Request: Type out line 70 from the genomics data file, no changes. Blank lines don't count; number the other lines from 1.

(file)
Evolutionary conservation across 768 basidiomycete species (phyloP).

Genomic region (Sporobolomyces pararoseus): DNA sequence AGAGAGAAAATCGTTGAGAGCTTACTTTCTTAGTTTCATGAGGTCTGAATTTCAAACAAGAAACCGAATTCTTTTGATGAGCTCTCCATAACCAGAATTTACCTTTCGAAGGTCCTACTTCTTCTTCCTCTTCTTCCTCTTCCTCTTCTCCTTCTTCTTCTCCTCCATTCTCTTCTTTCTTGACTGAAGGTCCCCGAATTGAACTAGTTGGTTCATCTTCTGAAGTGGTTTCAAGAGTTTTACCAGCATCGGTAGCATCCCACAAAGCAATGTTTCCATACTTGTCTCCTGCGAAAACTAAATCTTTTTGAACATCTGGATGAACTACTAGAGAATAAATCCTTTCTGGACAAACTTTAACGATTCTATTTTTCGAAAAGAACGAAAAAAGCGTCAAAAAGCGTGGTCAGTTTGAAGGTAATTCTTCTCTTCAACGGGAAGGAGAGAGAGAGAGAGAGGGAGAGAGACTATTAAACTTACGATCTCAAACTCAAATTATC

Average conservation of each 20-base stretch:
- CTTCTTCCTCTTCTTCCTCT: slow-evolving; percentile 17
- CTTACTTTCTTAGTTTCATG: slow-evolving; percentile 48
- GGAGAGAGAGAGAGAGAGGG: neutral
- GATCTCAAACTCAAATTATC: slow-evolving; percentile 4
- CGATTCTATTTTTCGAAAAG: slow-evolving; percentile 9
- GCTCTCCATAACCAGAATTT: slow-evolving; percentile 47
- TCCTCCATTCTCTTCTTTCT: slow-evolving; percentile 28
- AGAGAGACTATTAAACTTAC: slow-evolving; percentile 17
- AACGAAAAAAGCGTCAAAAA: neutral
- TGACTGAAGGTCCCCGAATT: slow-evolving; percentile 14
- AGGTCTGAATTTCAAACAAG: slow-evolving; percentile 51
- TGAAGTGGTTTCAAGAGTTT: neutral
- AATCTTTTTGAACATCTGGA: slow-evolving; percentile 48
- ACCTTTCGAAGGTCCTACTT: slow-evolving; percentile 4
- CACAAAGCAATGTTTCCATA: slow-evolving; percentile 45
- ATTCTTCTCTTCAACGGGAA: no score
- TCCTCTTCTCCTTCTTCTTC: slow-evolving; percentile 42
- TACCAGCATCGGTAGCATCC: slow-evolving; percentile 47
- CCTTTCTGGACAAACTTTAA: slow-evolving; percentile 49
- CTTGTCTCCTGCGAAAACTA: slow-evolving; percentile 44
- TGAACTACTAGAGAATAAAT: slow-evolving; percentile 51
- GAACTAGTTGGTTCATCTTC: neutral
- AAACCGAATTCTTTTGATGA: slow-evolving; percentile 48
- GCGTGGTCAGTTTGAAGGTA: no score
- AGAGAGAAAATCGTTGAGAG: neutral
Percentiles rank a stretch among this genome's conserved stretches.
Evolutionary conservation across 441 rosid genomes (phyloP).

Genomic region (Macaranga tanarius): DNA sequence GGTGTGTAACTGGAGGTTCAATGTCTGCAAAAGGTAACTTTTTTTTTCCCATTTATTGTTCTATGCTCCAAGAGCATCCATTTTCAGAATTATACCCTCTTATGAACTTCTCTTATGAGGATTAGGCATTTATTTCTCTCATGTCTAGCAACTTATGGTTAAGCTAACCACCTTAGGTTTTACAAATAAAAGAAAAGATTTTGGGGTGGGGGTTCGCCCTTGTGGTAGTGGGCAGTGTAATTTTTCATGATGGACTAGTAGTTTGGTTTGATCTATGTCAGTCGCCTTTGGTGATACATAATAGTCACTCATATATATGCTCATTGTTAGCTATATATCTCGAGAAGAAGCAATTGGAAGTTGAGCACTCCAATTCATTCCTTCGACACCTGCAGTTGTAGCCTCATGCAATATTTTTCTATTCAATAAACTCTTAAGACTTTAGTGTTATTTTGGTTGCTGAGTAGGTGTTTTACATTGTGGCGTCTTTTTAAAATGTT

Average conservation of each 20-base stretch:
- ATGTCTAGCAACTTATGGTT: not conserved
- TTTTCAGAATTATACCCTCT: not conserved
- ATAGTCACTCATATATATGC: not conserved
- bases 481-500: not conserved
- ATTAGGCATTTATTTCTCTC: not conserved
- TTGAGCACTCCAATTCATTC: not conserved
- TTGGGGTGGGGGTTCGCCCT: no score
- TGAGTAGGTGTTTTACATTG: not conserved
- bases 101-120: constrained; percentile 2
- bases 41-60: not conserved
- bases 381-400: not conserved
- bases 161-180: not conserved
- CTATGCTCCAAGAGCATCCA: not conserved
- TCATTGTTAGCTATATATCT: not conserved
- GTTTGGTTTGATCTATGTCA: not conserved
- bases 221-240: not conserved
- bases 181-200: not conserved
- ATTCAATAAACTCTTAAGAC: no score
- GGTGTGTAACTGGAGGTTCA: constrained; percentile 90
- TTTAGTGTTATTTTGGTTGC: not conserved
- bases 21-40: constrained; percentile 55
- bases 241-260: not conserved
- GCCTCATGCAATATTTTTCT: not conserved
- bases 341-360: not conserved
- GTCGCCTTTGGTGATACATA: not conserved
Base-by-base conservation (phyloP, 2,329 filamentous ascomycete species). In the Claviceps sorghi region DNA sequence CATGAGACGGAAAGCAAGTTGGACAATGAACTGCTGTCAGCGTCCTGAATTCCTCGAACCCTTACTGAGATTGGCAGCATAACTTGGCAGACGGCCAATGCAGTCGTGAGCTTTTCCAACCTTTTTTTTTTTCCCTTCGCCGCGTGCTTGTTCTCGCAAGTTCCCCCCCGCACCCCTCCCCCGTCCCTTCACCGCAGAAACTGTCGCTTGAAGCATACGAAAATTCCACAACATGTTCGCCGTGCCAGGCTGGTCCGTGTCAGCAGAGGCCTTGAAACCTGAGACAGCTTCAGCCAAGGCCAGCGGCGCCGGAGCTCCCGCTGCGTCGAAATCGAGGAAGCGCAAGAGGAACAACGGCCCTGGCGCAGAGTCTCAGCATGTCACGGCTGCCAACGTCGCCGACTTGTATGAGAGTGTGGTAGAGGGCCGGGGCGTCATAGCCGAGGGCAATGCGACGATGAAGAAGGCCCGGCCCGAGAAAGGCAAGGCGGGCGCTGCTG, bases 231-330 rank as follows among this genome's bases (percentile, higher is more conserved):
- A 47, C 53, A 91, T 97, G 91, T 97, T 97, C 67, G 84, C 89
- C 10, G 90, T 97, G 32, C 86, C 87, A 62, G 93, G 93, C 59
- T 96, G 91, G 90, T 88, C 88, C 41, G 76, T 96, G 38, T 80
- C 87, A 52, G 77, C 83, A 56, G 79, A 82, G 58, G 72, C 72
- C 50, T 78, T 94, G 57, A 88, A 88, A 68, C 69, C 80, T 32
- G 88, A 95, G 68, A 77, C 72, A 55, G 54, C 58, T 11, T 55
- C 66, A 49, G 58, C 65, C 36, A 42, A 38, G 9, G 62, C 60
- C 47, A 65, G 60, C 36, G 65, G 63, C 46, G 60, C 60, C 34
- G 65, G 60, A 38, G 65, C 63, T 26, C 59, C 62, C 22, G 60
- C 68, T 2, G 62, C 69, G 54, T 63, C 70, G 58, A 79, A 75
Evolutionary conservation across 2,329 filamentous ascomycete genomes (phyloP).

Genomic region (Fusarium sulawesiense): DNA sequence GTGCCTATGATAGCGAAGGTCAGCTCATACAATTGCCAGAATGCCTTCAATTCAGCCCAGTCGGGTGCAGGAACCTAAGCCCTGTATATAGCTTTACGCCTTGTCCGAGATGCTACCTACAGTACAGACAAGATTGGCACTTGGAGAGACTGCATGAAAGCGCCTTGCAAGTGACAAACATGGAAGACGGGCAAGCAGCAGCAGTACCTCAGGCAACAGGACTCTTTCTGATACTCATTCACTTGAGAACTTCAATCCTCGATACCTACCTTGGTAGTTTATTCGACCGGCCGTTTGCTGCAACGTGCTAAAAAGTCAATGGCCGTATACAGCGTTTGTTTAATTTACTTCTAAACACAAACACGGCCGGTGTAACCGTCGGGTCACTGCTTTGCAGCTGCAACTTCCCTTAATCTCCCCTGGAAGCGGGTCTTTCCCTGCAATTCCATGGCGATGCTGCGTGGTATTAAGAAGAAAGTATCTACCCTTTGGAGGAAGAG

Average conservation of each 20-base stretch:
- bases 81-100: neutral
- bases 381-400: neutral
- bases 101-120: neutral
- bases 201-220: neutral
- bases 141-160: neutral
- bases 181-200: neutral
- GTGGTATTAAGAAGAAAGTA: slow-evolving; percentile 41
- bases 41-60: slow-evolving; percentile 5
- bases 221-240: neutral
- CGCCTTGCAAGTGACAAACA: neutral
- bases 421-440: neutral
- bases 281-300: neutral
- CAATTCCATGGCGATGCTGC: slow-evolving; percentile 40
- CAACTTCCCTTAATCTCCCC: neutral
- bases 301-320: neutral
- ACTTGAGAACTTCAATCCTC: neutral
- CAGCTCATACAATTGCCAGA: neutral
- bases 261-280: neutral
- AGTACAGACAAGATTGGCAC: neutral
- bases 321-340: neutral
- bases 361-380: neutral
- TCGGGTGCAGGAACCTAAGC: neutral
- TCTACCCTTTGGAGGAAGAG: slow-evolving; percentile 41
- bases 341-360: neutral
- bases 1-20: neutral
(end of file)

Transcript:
Genomic region (Fusarium sulawesiense): DNA sequence GTGCCTATGATAGCGAAGGTCAGCTCATACAATTGCCAGAATGCCTTCAATTCAGCCCAGTCGGGTGCAGGAACCTAAGCCCTGTATATAGCTTTACGCCTTGTCCGAGATGCTACCTACAGTACAGACAAGATTGGCACTTGGAGAGACTGCATGAAAGCGCCTTGCAAGTGACAAACATGGAAGACGGGCAAGCAGCAGCAGTACCTCAGGCAACAGGACTCTTTCTGATACTCATTCACTTGAGAACTTCAATCCTCGATACCTACCTTGGTAGTTTATTCGACCGGCCGTTTGCTGCAACGTGCTAAAAAGTCAATGGCCGTATACAGCGTTTGTTTAATTTACTTCTAAACACAAACACGGCCGGTGTAACCGTCGGGTCACTGCTTTGCAGCTGCAACTTCCCTTAATCTCCCCTGGAAGCGGGTCTTTCCCTGCAATTCCATGGCGATGCTGCGTGGTATTAAGAAGAAAGTATCTACCCTTTGGAGGAAGAG